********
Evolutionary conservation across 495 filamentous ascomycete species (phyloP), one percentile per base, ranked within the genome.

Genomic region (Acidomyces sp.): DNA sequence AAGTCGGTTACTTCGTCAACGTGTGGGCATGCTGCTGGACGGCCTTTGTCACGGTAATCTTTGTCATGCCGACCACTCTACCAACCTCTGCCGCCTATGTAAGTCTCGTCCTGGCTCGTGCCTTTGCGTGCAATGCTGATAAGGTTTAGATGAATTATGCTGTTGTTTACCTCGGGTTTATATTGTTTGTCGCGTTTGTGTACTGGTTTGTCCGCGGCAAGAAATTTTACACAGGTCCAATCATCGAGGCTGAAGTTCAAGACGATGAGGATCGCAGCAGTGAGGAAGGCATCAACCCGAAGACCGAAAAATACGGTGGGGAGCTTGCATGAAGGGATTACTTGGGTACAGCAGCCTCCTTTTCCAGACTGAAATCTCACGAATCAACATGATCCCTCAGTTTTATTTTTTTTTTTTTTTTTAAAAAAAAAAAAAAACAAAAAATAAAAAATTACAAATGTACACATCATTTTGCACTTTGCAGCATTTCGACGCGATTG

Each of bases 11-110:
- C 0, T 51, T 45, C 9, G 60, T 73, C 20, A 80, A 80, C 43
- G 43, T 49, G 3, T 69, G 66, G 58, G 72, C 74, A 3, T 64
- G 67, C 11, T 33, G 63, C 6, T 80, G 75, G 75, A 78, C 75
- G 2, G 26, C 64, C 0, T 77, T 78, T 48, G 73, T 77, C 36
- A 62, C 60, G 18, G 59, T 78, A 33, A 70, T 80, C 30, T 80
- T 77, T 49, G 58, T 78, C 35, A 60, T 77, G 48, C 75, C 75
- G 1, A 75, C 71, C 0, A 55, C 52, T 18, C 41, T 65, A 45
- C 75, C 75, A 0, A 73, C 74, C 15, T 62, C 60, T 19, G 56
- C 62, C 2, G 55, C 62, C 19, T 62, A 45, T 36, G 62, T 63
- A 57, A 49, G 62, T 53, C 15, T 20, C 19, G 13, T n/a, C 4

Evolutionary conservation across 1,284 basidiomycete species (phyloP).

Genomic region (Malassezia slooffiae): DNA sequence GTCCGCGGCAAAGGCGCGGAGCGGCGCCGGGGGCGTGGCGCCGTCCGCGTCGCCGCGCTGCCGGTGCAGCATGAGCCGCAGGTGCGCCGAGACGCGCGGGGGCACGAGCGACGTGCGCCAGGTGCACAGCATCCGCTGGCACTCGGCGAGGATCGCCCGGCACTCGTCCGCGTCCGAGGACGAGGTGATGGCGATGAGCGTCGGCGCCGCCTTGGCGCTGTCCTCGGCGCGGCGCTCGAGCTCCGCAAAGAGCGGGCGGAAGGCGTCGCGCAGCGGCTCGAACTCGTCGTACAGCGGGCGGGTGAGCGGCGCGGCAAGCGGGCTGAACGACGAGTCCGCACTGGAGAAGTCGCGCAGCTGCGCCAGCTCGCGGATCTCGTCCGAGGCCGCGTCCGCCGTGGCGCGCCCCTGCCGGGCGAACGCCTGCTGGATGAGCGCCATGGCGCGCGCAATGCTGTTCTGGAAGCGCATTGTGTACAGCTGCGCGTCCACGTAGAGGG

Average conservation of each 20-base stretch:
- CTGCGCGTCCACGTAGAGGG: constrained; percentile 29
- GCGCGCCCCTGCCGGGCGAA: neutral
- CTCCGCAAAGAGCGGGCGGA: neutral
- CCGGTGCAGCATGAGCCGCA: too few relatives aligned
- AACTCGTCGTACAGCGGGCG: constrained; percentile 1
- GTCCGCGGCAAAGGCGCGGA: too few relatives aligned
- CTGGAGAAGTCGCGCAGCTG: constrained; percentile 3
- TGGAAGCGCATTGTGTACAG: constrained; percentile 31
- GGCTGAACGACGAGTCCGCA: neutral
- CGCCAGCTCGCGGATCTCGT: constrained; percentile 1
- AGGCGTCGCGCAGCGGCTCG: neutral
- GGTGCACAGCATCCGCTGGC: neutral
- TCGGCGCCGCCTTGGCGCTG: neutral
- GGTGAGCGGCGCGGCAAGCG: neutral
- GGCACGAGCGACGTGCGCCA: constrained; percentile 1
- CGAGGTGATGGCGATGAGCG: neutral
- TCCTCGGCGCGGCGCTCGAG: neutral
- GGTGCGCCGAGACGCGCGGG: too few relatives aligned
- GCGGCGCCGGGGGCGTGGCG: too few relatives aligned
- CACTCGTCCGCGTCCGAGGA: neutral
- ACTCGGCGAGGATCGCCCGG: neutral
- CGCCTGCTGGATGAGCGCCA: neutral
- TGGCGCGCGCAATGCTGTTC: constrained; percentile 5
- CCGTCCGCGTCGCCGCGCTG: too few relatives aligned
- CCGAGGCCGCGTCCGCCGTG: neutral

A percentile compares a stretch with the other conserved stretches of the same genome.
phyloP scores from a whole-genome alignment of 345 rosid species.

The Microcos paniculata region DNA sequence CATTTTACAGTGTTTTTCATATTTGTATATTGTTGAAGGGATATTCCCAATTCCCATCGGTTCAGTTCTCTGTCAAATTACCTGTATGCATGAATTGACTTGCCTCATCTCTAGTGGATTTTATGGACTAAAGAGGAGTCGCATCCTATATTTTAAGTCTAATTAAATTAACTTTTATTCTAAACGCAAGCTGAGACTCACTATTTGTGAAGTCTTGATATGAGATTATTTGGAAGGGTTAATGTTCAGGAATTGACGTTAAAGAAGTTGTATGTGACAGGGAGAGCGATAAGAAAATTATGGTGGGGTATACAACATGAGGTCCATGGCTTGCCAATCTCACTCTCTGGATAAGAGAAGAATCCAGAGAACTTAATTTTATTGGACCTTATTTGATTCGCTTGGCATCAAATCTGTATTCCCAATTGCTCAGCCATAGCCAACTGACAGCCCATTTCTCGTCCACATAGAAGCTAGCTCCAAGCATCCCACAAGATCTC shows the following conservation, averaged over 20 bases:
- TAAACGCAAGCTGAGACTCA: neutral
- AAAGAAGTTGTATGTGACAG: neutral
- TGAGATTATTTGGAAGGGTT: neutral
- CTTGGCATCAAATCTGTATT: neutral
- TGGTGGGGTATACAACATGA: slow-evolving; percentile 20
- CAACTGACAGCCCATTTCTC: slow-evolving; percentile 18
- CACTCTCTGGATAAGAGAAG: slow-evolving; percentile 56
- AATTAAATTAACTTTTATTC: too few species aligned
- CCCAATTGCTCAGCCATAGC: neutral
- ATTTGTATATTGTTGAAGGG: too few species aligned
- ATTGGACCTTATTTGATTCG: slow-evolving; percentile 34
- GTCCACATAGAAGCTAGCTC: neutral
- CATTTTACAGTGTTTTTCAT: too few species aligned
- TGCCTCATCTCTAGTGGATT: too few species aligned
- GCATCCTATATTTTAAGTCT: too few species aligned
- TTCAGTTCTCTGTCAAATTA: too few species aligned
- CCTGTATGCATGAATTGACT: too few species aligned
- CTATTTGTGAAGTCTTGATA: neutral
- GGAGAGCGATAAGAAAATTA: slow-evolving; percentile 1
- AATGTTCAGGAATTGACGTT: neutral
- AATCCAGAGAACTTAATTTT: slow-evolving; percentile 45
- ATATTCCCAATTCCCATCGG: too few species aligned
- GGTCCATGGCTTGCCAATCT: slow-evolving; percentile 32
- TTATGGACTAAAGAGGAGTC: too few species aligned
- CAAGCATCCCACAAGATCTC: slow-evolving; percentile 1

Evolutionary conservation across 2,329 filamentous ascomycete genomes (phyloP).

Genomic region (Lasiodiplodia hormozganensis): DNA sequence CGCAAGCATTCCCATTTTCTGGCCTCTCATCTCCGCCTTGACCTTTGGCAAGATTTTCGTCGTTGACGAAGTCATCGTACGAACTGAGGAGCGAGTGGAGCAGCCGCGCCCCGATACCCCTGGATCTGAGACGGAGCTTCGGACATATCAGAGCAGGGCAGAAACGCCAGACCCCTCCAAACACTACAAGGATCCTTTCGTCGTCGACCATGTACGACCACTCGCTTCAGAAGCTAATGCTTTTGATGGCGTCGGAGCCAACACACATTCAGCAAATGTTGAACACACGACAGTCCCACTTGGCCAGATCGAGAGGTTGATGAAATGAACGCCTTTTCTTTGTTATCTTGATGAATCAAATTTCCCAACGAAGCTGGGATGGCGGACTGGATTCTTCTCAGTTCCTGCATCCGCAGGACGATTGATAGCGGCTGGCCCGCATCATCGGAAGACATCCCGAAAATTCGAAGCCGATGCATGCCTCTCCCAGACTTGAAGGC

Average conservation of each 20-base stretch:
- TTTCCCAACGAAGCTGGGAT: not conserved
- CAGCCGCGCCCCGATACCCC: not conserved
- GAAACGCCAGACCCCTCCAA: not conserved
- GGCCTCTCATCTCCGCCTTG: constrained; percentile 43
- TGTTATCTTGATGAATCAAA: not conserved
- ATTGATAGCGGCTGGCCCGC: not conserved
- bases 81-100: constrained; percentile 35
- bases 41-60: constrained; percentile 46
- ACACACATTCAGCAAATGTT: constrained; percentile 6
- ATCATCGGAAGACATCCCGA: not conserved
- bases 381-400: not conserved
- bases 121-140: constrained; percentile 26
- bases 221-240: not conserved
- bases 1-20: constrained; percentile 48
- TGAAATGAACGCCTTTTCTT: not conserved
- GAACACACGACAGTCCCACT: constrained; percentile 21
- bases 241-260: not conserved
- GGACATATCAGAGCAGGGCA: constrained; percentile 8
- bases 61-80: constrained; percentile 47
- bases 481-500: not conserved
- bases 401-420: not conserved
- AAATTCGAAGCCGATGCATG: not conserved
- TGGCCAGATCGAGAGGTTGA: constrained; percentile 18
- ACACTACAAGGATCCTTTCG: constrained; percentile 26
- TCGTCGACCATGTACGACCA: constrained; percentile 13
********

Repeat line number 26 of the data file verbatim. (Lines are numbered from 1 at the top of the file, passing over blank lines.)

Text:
- CGCCAGCTCGCGGATCTCGT: constrained; percentile 1